Monday federal headlines – February 8, 2016

The Federal Headlines is a daily compilation of the stories you hear discussed on the Federal Drive.

Defense Secretary Ash Carter said the Air Force plans to increase its spending on training by $1 billion over the next five years. He said there’s a growing emphasis on air power as a vital front against opponents ranging from the Islamic State militants to “high-end threats.” While speaking at Nellis Air Force Base in Nevada, the secretary also...

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The Federal Headlines is a daily compilation of the stories you hear discussed on the Federal Drive.

  • Defense Secretary Ash Carter said the Air Force plans to increase its spending on training by $1 billion over the next five years. He said there’s a growing emphasis on air power as a vital front against opponents ranging from the Islamic State militants to “high-end threats.” While speaking at Nellis Air Force Base in Nevada, the secretary also mentioned added funds in the Air Force budget to increase manpower in the maintenance area. (DoD)
  • The Commerce Department is making its data easier to find and use. Commerce is launching the Commerce Data Usability Project to provide tools that will make its data more accessible and more valuable. This public-private partnership is providing online data tutorials to give students, developers and others important context and code to better utilize the value of the various data sets Commerce holds. One such tutorial is focused on cybersecurity where the National Institute of Standards and Technology provides data about the annual spikes and dips in cyber attacks. (White House)
  • An anonymous hacker plans to release the names, job titles, email addresses and phone numbers of over 20,000 supposed FBI employees, along with over 9,000 alleged employees of the Homeland Security Department. The website Motherboard said the hacker gave the supposedly soon-to-be-leaked data to them on Sunday, in which the tech news website was able to confirm some of the officials named in the information. The hacker also told them he obtained the data by compromising the email account of a Justice Department employee. (Motherboard)
  • The Homeland Security Department’s Office of Inspector General said Customs and Border Protection is not keeping track of the cost or effectiveness of its Special Operations Group program. It said CBP  may be missing opportunities to improve effectiveness and identify potential cost savings in the SOG program. SOG was created to train, organize, equip, resource, and deploy tactical and emergency response personnel worldwide to protect America. (DHS OIG)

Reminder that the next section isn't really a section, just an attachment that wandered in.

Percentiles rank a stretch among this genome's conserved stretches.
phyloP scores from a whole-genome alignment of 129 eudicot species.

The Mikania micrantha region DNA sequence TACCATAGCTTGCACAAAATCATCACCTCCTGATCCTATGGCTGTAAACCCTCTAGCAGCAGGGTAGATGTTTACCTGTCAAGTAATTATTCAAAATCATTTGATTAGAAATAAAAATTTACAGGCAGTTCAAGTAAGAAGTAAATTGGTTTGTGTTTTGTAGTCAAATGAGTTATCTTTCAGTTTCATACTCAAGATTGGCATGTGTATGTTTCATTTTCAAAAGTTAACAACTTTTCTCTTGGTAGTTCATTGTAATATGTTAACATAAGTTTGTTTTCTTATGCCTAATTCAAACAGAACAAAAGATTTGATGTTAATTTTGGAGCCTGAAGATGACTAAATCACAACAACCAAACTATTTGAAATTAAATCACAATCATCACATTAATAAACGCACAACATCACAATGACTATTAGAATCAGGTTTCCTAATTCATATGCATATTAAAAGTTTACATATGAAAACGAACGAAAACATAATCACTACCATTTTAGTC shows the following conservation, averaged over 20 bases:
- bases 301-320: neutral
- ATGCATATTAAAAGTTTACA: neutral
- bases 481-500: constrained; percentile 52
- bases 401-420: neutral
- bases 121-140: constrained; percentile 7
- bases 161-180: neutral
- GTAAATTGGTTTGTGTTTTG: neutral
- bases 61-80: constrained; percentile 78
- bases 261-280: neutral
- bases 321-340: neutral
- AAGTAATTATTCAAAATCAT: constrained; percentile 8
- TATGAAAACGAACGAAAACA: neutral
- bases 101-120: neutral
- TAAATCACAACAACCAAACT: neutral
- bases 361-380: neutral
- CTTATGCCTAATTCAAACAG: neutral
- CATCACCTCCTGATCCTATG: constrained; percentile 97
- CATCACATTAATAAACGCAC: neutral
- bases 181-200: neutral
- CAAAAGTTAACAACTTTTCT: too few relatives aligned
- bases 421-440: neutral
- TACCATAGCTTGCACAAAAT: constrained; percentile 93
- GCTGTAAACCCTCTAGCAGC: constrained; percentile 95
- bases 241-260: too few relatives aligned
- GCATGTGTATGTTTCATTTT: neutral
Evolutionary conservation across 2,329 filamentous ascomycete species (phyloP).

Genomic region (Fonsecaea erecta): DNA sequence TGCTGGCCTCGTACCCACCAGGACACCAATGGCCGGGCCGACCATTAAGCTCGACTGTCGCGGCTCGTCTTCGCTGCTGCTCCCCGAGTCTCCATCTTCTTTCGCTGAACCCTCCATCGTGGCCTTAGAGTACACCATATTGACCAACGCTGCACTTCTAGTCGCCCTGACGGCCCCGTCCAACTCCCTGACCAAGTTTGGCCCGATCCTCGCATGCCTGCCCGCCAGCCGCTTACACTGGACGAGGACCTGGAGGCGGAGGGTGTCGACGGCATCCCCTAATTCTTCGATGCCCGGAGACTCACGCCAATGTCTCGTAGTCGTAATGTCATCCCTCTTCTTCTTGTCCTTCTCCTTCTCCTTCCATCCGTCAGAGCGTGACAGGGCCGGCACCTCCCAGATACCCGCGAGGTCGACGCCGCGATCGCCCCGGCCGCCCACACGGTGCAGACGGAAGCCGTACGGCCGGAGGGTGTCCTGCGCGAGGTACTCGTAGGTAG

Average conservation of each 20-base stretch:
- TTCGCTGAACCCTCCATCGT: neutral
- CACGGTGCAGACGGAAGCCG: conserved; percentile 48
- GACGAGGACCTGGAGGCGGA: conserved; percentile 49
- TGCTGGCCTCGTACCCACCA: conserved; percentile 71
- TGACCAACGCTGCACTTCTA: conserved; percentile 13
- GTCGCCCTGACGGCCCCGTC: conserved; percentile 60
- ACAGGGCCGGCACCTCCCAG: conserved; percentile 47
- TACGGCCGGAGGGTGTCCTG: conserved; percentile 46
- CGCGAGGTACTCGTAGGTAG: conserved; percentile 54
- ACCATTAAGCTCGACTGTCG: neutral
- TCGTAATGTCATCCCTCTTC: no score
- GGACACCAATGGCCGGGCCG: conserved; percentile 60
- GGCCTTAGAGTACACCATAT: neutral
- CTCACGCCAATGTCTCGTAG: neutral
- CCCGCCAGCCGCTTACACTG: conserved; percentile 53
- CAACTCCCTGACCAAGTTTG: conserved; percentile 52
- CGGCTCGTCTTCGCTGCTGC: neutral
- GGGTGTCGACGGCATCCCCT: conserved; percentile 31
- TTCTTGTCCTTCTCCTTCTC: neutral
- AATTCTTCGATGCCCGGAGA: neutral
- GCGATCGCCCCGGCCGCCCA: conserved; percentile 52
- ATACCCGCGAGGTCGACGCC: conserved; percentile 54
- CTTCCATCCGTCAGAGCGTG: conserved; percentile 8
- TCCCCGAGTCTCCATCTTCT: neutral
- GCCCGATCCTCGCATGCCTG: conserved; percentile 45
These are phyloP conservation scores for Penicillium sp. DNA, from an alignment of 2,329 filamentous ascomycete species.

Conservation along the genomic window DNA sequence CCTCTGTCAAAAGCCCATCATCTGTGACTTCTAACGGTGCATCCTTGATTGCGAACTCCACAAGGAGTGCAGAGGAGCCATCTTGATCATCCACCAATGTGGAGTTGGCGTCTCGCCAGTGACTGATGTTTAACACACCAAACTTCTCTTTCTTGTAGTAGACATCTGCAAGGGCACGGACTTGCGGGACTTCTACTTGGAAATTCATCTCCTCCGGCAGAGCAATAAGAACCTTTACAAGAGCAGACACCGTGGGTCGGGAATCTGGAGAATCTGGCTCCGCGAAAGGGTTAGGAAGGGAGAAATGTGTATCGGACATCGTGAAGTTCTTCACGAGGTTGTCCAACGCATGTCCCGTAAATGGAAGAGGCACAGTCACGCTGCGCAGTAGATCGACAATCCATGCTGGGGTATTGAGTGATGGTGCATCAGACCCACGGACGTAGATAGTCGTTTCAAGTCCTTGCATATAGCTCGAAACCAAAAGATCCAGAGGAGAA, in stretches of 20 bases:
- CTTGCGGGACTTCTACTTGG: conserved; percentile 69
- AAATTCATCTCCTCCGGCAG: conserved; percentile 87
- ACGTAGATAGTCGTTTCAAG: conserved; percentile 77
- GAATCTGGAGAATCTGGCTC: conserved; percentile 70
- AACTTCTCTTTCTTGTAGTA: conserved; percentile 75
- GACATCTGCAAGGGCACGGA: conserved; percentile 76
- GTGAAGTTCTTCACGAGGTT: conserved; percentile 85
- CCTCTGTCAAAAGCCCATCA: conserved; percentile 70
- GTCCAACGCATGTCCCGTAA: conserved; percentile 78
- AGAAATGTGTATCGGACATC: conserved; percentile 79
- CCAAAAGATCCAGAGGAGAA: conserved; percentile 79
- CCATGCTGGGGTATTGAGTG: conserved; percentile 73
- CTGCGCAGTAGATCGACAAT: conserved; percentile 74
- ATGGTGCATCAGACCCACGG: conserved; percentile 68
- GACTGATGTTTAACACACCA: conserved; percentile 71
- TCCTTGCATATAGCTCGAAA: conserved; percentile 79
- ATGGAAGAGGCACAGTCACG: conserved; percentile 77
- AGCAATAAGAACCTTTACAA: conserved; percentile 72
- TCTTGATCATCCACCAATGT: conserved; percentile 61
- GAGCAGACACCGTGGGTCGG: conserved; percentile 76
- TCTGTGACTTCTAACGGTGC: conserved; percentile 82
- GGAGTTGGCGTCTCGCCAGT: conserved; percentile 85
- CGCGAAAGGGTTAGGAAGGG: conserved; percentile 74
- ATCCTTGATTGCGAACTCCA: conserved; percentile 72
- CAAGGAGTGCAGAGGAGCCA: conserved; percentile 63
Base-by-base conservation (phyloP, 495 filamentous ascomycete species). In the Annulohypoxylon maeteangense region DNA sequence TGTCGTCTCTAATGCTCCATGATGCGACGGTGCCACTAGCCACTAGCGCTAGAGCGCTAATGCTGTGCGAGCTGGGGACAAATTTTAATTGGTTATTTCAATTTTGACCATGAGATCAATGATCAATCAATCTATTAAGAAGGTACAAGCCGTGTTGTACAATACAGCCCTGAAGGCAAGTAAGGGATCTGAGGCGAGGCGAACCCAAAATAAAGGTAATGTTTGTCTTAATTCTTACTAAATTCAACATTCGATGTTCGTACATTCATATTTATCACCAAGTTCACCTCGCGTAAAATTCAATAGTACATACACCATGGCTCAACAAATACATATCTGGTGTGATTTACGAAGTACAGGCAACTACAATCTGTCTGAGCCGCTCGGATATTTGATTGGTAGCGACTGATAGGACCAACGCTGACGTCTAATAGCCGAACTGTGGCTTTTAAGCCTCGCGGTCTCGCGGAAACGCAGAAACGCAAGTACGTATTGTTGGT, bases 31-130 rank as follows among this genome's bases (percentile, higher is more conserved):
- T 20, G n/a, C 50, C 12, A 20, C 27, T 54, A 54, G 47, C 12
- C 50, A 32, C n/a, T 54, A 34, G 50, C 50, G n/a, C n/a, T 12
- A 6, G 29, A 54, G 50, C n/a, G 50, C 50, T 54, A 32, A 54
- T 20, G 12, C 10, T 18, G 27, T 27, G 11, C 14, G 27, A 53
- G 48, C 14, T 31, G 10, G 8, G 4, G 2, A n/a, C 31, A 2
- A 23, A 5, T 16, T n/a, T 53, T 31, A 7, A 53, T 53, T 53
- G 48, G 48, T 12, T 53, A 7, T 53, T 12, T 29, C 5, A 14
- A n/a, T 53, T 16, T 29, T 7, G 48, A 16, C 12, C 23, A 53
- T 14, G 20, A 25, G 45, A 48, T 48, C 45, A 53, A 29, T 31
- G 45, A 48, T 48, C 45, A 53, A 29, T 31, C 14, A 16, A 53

• Eighteen federal buildings throughout the Washington, D.C., area, including the General Services Administration’s headquarters and the Ronald Reagan Building, are going solar. GSA awarded WGL Energy Systems a contract under the Capital Solar Challenge.  WGL will install and operate solar facilities under a power purchase agreement with the government. Construction is expected to start this spring. GSA expects the government to save about $5 million over 20 years because of lower energy costs. (Business Wire)
  • The Air Force awarded Lockheed Martin a $96 million contract to supply global positioning system satellites until 2019.  Of that money, $6 million will be spent this year in return for Lockheed Martin Space Systems Company providing research, testing and development of GPS III satellites, services and modules, including GPS simulators and training systems. (DoD)
  • A local lawyer is taking over the helm at the Senior Executives Association. Jason Briefel is the new interim president. The association’s board chose him to replace Tim Dirks, who stepped down citing personal reasons. The SEA has been without a permanent president since the retirement of Carol Bonasaro last year. Briefel is legislative director at the law firm Shaw Bransford and Roth, which represents federal employees in disputes with the government. He also hosts FedTalk, Friday mornings on Federal News Radio. (SEA)
  • Agencies could have stricter requirements for keeping track of their property and new incentives to get rid of the office space they don’t need. The Federal Property Management Reform Act lets agencies keep some of the proceeds they earn when they sell or lease unnused property. But those extra dollars would have to go toward other consolidation projects. Sens. Tom Carper (D-Del.), Ron Johnson (R-Wis.), Rob Portman (R-Ohio), Heidi Heitkamp (N-N.D.), Angus King (I-Maine) and James Lankford (R-Okla) introduced the bill. (Federal News Radio)
  • The Defense Department has made a big deal about its third offset strategy. But despite investments in cyber and research and development in the 2017 budget, the offset isn’t getting as much money as some may think. The third offset only consists of certain topics like autonomous learning systems and man-machine teaming. Those categories are only getting about $1 billion in the 2017 budget. Kathrine Blakeley of the Center for Strategic and Budgetary Assessments said  that might be bad news for the future of the offset depending on what the next administration wants to focus on. The announcements come just one year after the Pentagon said it would close 15 DoD facilities in Europe and following a decade of troop withdrawals from the continent. The budget will ask Congress to more than quadruple the $800 million it approved this year for the European Reassurance Initiative. Most of the money would be used to boost training exercises with NATO members near Russia’s borders  and to preposition Army troops and equipment there, along with infrastructure improvements to airfields and U.S. bases.  (Federal News Radio)